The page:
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Staging duration and passage population size of Sanderlings in the western Dutch Wadden Sea
Loonstra, A.H.J.; Piersma, T,; Reneerkens, J. (2016). Staging duration and passage population size of Sanderlings in the western Dutch Wadden Sea. Ardea 104(1): 49-62. dx.doi.org/10.5253/arde.v104i1.a4
In: Ardea. Nederlandse Ornithologische Unie: Arnhem; Leiden. ISSN 0373-2266, more
Peer reviewed article  

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Keyword
    Calidris alba (Pallas, 1764) [WoRMS]
Author keywords
    Calidris alba; staging ecology; capture-recapture models; colour-ringing; staging duration; site fidelity; population estimation; Wadden Sea; primary moult; migration

Authors  Top 
  • Loonstra, A.H.J., more
  • Piersma, T,, more
  • Reneerkens, J.

Abstract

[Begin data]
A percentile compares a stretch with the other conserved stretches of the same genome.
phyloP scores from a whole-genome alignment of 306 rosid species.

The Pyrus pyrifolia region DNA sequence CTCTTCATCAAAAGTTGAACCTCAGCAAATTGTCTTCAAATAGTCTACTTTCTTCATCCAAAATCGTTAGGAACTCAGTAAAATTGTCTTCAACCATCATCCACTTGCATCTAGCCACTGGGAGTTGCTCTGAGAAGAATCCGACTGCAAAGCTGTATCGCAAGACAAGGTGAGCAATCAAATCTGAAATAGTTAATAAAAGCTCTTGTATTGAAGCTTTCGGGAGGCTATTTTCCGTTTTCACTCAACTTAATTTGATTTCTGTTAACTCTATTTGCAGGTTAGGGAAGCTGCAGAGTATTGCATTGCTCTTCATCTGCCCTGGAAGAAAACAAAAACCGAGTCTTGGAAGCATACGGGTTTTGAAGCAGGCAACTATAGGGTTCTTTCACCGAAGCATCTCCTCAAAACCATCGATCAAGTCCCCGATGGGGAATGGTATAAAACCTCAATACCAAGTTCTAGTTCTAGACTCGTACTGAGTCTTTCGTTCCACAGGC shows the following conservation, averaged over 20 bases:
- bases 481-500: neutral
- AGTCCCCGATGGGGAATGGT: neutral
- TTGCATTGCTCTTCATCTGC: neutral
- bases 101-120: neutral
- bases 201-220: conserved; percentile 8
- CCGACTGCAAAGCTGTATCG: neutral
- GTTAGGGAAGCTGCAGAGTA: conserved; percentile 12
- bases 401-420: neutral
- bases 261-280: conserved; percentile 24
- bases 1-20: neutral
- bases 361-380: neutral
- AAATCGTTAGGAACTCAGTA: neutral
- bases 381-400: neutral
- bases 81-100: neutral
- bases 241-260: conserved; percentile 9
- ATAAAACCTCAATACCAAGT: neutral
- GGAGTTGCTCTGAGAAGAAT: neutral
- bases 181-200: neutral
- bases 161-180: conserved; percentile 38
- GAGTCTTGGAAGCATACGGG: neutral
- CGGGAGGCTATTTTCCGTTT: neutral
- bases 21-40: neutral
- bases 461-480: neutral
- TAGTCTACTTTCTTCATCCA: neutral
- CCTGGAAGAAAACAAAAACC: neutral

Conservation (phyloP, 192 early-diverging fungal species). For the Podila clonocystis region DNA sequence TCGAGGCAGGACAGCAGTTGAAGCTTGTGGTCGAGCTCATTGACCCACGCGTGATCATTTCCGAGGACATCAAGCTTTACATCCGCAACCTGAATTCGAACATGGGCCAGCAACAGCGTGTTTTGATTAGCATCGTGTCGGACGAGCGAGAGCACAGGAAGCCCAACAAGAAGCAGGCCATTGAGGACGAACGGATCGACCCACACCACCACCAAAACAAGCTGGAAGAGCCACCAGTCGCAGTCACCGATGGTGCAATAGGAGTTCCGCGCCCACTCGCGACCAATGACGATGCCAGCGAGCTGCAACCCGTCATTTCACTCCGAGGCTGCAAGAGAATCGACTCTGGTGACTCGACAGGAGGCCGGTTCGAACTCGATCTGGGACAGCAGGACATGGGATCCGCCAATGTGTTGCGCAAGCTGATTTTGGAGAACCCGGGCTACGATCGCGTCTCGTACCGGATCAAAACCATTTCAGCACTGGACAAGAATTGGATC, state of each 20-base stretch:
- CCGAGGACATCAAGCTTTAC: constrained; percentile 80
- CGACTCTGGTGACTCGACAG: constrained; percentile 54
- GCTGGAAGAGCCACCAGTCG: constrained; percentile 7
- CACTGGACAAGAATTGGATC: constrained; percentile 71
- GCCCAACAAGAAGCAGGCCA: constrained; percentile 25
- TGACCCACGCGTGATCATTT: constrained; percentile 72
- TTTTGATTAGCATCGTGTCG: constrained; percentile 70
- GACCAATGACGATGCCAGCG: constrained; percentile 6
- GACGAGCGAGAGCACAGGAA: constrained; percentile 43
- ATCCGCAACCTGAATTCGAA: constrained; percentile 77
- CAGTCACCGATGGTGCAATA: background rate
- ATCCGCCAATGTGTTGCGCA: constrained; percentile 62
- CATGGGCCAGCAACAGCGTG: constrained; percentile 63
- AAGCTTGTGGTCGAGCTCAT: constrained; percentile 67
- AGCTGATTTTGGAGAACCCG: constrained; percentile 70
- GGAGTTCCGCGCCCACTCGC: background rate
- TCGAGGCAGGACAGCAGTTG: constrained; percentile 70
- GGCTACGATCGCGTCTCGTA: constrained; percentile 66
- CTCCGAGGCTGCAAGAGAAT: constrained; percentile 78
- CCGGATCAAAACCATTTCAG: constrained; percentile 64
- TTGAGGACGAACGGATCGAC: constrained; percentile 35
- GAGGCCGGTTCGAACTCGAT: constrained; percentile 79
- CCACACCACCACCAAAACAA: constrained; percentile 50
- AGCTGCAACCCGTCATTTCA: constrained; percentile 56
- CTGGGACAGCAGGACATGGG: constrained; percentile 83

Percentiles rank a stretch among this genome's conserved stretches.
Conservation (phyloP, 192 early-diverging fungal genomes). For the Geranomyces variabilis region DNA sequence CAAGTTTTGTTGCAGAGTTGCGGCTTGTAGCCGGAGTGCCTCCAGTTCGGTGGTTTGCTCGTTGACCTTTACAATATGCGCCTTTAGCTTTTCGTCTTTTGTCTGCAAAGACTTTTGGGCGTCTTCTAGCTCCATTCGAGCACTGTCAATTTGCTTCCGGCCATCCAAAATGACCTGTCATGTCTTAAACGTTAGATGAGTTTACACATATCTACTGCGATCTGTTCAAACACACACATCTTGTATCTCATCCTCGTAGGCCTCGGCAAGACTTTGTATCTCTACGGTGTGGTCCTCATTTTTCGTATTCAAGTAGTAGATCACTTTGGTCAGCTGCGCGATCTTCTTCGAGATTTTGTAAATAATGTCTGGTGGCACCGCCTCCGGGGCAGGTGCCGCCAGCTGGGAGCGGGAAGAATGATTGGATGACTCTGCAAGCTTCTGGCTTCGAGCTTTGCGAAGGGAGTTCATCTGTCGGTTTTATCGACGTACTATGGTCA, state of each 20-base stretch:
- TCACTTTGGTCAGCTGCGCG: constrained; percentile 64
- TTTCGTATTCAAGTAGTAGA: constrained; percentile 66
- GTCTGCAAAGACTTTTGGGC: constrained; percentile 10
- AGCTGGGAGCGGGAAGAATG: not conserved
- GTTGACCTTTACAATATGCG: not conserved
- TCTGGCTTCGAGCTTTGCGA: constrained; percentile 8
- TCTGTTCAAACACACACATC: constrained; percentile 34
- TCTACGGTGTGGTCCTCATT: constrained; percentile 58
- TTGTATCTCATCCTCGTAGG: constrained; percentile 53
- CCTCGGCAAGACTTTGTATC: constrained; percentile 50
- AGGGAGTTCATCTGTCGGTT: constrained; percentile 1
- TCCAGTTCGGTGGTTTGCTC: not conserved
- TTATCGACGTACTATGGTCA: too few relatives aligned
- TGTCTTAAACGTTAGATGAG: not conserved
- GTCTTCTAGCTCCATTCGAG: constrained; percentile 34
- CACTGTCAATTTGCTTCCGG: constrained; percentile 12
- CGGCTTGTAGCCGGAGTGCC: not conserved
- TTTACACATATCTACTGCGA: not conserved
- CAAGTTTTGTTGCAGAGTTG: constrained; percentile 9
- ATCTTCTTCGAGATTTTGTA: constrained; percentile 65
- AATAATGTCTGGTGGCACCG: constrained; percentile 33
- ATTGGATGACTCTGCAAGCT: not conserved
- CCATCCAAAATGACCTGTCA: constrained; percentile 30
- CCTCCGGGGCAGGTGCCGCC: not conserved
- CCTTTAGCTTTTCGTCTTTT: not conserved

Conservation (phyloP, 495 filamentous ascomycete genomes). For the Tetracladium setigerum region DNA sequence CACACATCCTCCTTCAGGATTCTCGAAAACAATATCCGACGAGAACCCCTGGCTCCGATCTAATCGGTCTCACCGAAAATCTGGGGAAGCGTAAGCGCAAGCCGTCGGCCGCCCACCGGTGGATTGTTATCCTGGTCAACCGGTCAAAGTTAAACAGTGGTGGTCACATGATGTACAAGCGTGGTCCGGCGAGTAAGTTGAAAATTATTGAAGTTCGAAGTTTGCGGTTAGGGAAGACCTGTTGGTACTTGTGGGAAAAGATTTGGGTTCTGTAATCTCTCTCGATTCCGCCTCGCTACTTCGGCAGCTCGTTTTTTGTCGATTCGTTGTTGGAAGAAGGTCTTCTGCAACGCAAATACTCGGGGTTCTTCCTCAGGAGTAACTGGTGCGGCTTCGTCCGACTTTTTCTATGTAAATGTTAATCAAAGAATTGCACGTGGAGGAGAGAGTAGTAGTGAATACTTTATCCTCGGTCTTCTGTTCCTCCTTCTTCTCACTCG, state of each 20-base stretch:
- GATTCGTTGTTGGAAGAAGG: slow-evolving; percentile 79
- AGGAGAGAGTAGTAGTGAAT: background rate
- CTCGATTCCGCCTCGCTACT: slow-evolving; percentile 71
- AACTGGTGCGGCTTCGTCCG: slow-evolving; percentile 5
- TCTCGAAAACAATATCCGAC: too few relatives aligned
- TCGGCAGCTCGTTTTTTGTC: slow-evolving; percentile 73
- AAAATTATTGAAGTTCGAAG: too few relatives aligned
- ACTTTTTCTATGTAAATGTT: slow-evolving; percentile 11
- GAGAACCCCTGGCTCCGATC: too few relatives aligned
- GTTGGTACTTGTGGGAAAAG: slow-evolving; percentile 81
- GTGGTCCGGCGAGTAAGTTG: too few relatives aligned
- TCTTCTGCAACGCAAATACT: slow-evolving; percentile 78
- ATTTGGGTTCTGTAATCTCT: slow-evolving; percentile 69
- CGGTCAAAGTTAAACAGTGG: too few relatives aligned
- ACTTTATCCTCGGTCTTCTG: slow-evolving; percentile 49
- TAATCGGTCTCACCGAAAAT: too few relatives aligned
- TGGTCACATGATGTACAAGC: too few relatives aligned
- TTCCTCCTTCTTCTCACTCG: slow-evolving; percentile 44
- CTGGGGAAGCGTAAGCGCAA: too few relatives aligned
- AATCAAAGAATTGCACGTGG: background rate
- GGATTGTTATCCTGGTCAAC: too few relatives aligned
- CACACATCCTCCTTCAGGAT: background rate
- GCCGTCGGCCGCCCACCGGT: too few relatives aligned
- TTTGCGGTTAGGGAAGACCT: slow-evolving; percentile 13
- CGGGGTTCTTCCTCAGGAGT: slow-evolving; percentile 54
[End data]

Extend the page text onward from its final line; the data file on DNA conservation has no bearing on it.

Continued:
The population of Sanderlings Calidris alba along the East Atlantic flyway hasgrown considerably during the last decades. Perhaps reflecting this augmentedpopulation size, increasing numbers of Sanderling have been reported to stagein the Wadden Sea during spring and autumn migration. Estimates of thenumbers of Sanderlings in the Wadden Sea have previously been based on alimited number of counts that were not corrected for the turnover of individuals.In this study, we accounted for turnover using estimates of the probability thatindividually colour-ringed Sanderlings are still present two days after a sighting.In combination with daily counts during high tide, we estimated the total numberof Sanderlings that used the island Griend and surrounding mudflats, in thewestern Dutch Wadden Sea, during southward passage in 2013 and 2014. Wealso estimated minimal staging durations of Sanderlings at Griend. Nonmoultingbirds were significantly heavier upon capture, which suggests thatthey were refuelling for long non-stop migratory flights. Winter sightingsconfirmed that the non-moulting Sanderlings winter in sub-Saharan Africa andthat the moulting Sanderlings spent the winter in Europe or northern Africa.With an average minimal stay in the western Dutch Wadden Sea of 9 days in2013 and 12 in 2014, non-moulting Sanderlings stayed for a much shorter timethan moulting Sanderlings, which stayed for 32 days in 2013 and 36 days in2014. Non-moulting individuals were less likely to be resighted between years.Estimates of minimal staging duration are likely underestimates of the truestaging duration, and we propose that moulting Sanderlings probably completetheir wing moult in the Wadden Sea. We estimated that the total number ofSanderlings using the western Dutch Wadden Sea before migration to Euro -pean or African wintering areas were 27,546 (95% CI 22,739–41,449) in 2013and 22,574 (95% CI 16,436–46,114) in 2014. This would amount to 11–14% ofa total flyway population of 200,000 individuals, representing an amazingdegree of concentration for what is regarded as a rather widely and thinlyspread shorebird species.

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